Gigabyte G1 Sniper M3 Performance Review
I borrowed an IB Core i5 3570k (specs here) to test out its performance on the Gigabyte G1 Sniper M3 board I have. As soon as I’ve plugged the processor to the motherboard and started up the computer. The detection is automatic and the board detected the processor as an Ivy Bridge processor and immediately overclocked it to its maximum of 3.8GHz (note I am running on a stock Core i3 cooling fan which is the only thing I have spare to cool it at the moment). Temperature is kept at 50 degrees Celsius (note it’s quite normal for an Ivy Bridge to run this hot, articles are posted around the net that inform us of a hotter processor than Sandy Bridge) at peak it runs around at 70 to 80 with the cooler running on max. I am running this on the Release Preview of Windows 8 (as of this time, it is currently in production, scheduled to be release in 2 weeks time).
Here are the CPU-Z Details I got:
Benchmarking, I got some of the games to work in Windows 8. Right now, playing Battlefield 3 on Windows 8 release preview will result in running it offline (and I mean offline, no internet) to trigger the Campaign mode directly, as the Battlelog site suffers some bugs with the plug-ins that need to be installed. Another title would be Modern Warfare 3 (FPS glitch was found in my version and fixed), and Medal of Honor 2010. I’m comparing this one with my Core i7 950 processor overclocked to 3.4GHz (it’s maximum) and using the same video card and OS.
Specs for test machine and Test:
Intel Core i5 3570k @ 3.8GHz
Gigabyte G1 Sniper M3 Z77
G.Skill DDRIII 1333 4GBx2
Seagate 320GB HDD
Asus 560GTX 1GB
Thermaltake LitePower 500W
Battlefield 3 (High Settings, 1920×1080, Vsync off)
Core i5 3570k: 47fps average
Core i7 950: 43fps average
Medal of Honor (Maximum Settings, 1920×1080, Vsync on)
Core i5 3570k: 60fps average
Core i7 950: 59fps average
Modern Warfare 3 (Maximum Settings. 1920×1080, Vsync off)
Core i5 3570k: 170fps average (max 220fps)
Core i7 950: 120fps average (max 160fps)
And there you have it, the newer Intel series trounces the first generation. The difference between the 2nd and 3rd would lie on the processor manufacturing size and some improvements on the transistors to increase the efficiency. 2nd gen and 3rd gen Intel Core processors run on the same socket 1155 so one can use a 2nd Gen processor provided it is supported.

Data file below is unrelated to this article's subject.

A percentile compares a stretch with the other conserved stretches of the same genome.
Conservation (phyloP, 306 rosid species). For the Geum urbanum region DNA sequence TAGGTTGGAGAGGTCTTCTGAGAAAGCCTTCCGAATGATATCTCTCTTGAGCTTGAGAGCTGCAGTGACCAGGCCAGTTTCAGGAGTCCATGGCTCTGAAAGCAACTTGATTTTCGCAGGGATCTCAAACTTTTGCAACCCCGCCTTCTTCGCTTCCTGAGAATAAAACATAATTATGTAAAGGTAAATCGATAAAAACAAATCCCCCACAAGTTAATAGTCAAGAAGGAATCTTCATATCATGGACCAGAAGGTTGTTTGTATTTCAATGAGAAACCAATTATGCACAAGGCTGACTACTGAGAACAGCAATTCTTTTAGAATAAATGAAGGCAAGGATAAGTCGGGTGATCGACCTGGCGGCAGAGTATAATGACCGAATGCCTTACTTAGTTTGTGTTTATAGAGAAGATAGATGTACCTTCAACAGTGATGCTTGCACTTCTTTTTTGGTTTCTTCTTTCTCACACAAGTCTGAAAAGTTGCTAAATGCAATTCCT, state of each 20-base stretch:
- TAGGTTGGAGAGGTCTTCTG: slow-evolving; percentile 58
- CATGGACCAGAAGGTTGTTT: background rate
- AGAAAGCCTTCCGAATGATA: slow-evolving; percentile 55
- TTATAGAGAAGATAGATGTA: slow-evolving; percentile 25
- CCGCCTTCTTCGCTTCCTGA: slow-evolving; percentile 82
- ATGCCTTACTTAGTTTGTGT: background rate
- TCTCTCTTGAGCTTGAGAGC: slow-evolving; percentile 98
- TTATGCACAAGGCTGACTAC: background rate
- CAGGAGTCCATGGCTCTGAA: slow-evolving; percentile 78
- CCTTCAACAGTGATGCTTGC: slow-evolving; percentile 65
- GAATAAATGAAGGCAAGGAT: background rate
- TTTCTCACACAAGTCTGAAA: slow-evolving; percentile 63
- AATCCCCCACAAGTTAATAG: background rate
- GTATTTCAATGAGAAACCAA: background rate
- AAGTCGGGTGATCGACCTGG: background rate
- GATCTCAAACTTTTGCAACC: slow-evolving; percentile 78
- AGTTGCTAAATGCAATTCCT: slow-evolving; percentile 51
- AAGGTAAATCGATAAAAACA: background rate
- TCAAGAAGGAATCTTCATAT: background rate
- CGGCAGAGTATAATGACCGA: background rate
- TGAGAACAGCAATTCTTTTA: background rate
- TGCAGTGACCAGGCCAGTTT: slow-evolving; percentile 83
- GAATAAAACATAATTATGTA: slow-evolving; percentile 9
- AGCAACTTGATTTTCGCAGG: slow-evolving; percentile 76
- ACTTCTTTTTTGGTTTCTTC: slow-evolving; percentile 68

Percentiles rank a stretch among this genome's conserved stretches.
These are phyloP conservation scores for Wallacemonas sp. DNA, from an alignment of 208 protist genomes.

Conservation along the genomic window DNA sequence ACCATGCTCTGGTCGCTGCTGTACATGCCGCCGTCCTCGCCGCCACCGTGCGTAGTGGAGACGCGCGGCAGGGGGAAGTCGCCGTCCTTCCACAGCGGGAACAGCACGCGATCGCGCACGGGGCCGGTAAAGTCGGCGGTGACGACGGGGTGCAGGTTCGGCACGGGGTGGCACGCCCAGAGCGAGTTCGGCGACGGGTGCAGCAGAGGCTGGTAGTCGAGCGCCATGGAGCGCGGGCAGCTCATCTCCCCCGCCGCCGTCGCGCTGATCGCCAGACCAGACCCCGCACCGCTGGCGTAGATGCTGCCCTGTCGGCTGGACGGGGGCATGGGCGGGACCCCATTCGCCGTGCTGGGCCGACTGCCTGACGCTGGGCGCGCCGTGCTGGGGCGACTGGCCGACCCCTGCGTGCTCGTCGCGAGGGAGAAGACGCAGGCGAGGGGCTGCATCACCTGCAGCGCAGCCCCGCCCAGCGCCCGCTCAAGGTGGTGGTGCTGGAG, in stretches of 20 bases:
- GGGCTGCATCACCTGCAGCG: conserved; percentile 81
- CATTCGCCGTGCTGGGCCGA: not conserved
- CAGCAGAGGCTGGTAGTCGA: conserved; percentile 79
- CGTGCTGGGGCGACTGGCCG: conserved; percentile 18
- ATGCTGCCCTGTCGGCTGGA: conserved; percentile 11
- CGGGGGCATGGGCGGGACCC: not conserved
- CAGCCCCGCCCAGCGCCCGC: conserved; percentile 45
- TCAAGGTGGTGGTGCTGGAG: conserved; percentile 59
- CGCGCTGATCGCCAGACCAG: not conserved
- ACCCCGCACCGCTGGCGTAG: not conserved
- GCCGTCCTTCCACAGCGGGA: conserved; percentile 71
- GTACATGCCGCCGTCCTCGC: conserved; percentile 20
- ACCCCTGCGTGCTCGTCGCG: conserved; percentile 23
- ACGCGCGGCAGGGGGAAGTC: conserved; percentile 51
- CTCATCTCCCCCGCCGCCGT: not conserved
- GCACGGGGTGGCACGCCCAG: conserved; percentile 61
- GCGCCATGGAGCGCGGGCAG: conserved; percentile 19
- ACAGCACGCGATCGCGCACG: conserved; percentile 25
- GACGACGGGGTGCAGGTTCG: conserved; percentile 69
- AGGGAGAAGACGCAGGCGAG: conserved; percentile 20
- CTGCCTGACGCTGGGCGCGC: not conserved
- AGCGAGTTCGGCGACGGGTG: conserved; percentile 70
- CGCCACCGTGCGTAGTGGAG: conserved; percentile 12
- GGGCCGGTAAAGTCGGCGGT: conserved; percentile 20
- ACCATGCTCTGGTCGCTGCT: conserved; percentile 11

Drivers… they need to be updated for Windows 8
Now onto Windows 8 compatibility with the motherboard’s collection of drivers. Based on what I found out, majority of them are not compatible as the drivers are Intel’s releases they block my progress in installation due to incomplete requirements. However some drivers did permit me to install like the LAN, Creative Recon, IGP, Smart Connect and Virtu MVP driver. Though whenever I restart the PC, the Recon driver gets messed up and breaks the sound coming out of my computer. And while the Virtu MVP driver is running, video card switching doesn’t work. Luckily there are Microsoft Drivers that work seamlessly with the motherboard enabling its use. The bundled Gigabyte apps are working, though in a limited capacity as some of the Intel drivers that suppose to work with it aren’t installed. On the bright side however, Windows 7 has full driver support when I switched to it. It’s just a matter of time to wait for updated drivers to appear for Windows 8.
While I got the Recon 3D working for a bit, the sound’s quite amazing even on 2.1 channel speakers, better sounds would result if a 5.1 channel speaker system would be used of course.
Smaller, Faster, more Energy Efficient, these are improvements made on the latest Intel Processors and Gigabyte Motherboards. Priced competitively Php 8340.00 locally, it’s worth the investment for those building a high quality gaming machine without breaking the bank over some other brands’ mATX gaming boards. It carries a full suite of features and functions found in bigger boards, and while the SLI has been downgraded from its bigger sibling (from 4 way to 2 way), it doesn’t impact much as the newer NVIDIA video cards are able to produce higher FPS than what I’ve been using in this test. The board sips power while managing to pull out increased performance, even while using a power hungry GPU (560GTX) it didn’t shutdown due to overloading the Power Supply, this would probably happen to my Core i7 machine if it were using the same power supply on it. The IGP of the Core i5 is a neat back-up graphics card if in case the primary discrete card goes down. I managed to still clock around 130fps (max) on Modern Warfare 3, it’s quite an improvement from the previous generation.
While there’s a slight driver issue with Windows 8 but still workable with the Microsoft driver set, there’ll be updated drivers in time for the release. And if you’re a Battlefield 3 gamer, I would recommend holding onto Windows 7 for a bit, until EA and DICE release a new plug in for IE10.